Window glass – the alpha and omega of every nearly zero-energy building

Window glazing is usually the most neglected part of the building. Most architects and investors primarily deal with the appearance of the window and the function and material of window frames in an effort to minimize heat loss in window openings and meet the conditions imposed on buildings within the framework of the amendment for almost all zero-energy buildings.

Glass is, however, an indispensable part of every window pane, from which it makes up 85%! The design of windows and glass should be defined clearly and comprehensibly in the project documentation for the construction. It is the specific positioning of the window, the orientation of the object and the maximum size of the glass surface that are the determining factor for correct and informed selection of the window. And it is necessary to add that the definition of triple glazing with Ug = XY, which is often used in the project, is totally insufficient.

Choosing the right glass

The window, from a thermal insulation point of view is often considered to be the weakest link in the perimeter cladding, should be an integral part of the design of the entire structure from the very beginning. Especially glazing; it is part of the construction product and is subject to laboratory and computing assessment procedures. Requirements for glass and opaque fillings are determined by the specific design of the product, the place of installation in the building and the system principles. The properties given to it during production will subsequently define not only its energy efficiency during construction, but also the internal environment of the building and the feeling that users will have inside. That is why the cooperation of specialists from several areas is necessary already during the design of glass and any order should therefore be preceded by carefully and well-processed project documentation, which clearly defines which types of glass will be used in which parts of the house. From the point of safety, protection against noise and heat leakage and, of course, the volume of transmitted natural light and heat moving into the interior, it can be clearly stated that there are requirements for different types of glazing in the building and therefore it is impossible to use the same type of glass in all windows.

What should an architect or designer know?

In order to achieve a quality and well-lit interior, the architect and designer should work effectively not only with the size of the window, but also with its properties.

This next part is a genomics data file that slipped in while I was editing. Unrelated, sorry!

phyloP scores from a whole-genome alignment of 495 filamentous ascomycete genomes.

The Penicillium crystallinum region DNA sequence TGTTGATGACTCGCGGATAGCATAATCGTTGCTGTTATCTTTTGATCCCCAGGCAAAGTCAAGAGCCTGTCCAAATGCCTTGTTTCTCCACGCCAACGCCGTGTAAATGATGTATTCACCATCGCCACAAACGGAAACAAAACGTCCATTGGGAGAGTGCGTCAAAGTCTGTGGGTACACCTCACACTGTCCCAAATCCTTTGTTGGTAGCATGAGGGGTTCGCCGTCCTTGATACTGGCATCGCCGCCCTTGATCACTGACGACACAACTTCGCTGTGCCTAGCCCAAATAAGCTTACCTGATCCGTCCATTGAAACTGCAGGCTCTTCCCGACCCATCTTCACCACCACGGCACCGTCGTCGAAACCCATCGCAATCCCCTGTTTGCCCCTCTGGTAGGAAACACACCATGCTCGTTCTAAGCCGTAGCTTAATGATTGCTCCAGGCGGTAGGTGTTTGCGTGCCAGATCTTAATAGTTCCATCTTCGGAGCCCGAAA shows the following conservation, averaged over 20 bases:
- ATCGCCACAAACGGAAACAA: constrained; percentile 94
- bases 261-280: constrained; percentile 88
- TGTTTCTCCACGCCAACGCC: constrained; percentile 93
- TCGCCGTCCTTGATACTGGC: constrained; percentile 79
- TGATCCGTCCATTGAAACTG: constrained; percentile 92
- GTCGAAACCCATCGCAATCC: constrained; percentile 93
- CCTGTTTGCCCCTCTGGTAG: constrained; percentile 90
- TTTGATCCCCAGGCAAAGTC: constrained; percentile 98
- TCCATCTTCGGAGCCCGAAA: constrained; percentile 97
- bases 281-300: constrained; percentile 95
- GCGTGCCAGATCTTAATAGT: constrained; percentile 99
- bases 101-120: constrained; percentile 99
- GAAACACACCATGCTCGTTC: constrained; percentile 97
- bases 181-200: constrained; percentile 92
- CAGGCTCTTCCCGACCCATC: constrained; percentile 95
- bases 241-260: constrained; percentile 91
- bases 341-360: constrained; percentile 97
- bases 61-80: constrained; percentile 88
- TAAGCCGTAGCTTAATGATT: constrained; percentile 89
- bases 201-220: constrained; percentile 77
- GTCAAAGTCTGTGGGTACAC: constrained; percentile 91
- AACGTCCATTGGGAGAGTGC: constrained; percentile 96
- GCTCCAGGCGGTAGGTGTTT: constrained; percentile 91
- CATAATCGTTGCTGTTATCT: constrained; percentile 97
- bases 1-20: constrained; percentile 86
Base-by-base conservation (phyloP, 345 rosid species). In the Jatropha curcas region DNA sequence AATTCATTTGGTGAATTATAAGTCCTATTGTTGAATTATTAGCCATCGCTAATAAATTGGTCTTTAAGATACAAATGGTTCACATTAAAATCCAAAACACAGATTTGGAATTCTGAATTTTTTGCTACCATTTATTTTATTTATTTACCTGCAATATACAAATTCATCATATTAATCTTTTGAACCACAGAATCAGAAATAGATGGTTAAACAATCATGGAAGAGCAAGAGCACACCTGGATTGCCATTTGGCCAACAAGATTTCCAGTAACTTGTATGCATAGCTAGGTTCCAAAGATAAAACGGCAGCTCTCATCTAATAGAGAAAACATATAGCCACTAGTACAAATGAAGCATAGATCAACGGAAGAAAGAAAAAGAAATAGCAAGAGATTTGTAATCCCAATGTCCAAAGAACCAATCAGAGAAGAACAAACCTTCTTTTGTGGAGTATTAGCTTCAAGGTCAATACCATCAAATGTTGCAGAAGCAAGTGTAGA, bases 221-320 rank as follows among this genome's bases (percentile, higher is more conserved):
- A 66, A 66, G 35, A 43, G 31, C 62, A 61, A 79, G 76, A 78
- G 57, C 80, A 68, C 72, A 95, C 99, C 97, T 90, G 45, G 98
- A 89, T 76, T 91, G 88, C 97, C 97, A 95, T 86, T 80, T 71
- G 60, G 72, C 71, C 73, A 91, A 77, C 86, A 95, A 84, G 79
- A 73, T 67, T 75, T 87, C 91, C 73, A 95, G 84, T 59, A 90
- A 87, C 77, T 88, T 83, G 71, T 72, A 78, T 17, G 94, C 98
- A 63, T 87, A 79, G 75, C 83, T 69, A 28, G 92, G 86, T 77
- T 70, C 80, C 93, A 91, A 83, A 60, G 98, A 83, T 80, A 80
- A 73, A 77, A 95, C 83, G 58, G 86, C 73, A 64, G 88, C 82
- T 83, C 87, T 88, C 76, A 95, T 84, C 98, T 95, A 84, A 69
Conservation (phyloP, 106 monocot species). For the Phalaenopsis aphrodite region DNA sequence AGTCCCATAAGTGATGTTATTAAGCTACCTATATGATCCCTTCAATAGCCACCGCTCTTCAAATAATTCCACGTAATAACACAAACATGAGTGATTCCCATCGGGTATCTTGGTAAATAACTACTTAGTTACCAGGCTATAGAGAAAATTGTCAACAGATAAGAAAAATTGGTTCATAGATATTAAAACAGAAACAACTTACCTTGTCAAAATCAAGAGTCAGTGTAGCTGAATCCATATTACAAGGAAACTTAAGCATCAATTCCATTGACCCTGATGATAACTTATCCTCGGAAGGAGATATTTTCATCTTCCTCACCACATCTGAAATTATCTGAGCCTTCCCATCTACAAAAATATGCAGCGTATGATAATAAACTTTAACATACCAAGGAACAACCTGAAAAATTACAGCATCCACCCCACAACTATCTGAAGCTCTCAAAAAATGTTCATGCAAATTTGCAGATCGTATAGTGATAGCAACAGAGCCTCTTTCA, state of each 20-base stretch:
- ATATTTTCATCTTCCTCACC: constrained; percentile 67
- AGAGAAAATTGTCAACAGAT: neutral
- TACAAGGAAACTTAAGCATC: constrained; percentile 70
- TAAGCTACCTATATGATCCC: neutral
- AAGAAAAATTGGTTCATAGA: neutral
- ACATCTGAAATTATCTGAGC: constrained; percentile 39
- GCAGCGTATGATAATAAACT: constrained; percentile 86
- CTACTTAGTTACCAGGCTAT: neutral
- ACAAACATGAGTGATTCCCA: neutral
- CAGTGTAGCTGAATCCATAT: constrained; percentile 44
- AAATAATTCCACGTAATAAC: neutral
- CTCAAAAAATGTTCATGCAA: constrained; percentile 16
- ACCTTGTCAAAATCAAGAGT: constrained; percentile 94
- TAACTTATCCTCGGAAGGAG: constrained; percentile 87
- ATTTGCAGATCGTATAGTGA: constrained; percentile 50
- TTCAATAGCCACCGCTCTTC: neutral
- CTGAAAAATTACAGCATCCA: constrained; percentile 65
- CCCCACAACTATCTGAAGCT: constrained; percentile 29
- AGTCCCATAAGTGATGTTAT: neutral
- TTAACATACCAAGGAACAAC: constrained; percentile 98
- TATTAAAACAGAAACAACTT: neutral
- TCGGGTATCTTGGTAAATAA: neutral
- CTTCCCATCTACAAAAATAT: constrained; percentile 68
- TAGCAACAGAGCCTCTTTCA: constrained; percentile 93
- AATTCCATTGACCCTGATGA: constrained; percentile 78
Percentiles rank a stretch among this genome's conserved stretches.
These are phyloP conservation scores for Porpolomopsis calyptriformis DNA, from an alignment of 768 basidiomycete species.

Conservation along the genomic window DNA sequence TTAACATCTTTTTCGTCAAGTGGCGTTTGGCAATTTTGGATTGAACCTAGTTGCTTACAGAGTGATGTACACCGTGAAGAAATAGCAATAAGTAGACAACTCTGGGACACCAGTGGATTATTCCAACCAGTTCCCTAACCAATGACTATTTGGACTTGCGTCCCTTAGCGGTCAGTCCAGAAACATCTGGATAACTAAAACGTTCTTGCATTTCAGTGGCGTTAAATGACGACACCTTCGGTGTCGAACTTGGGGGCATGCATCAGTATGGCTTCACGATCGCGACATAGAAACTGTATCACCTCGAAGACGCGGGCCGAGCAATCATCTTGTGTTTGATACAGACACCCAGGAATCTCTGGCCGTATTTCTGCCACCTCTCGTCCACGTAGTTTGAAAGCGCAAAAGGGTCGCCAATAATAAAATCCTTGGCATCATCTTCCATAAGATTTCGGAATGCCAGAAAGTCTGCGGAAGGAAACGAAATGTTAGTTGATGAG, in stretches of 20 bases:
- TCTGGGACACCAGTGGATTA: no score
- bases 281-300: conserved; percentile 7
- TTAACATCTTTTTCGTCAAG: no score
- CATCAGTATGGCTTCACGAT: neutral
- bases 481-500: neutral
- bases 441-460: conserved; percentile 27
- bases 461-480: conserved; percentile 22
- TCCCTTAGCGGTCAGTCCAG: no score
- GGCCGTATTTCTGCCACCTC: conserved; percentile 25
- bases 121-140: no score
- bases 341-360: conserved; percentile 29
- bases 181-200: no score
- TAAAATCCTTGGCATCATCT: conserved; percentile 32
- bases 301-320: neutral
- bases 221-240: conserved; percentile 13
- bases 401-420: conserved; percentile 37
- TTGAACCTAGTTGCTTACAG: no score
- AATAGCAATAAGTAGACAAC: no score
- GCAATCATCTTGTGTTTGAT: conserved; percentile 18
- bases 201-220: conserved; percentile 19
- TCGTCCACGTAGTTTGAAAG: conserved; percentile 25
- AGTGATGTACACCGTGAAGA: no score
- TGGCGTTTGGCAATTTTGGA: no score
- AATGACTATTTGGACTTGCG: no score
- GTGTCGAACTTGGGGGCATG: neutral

The key questions in choosing correct and suitable windows are the following:

  • What are the client’s requirements for acoustics and airborne sound insulation Rw [dB]?
  • What is the orientation of the object with respect to the cardinal points of the world?
  • How will sun protection be solved in the building? Are outdoor blinds planned? Is it even possible to install blinds?
  • What is the client’s requirement for light transmission TL [%]?
  • What are the client’s expectations regarding visible external reflection Lr [%]?
  • What are the security requirements – either from the client’s point of view or with regards to security?
  • What are the requirements for the heat transfer through the glass, what heat transfer coefficient Ug through the glass is required and what is the required coefficient Uw for the whole window [W/m2K]?

Why is it necessary to start with acoustics?

Acoustics indirectly define the thickness of the glass and thus the desired profile. Unfortunately, it is never possible to choose glass that offers only the pluses – that means that it transmits light, but no heat. There is always a compromise to be reached. That is why when choosing each window in the house, it is important to consider what is most important for the users of the particular room.

One of the reliable innovative solutions that offer such a compromise is so-called insulating glass with a new generation of low-emission ECLAZ coatings from Saint-Gobain. Thanks to the innovative coating technology, insulating glass achieves above-average thermal insulation properties, high light transmission as well as high solar gains.

Glass as part of savings

So, it can be concluded that an ideal and correctly installed window with appropriately selected glass and quality frame should, depending on the orientation of the building, let into the interior as much light as possible, as much heat from the sun as possible and have the best possible thermal insulation properties – all under the assumption of functional exterior shielding. In short, it can be said that according to the strictest criteria at nZEB, the building cannot do without high-quality windows with responsibly and correctly selected glass specified on the basis of the expected properties.


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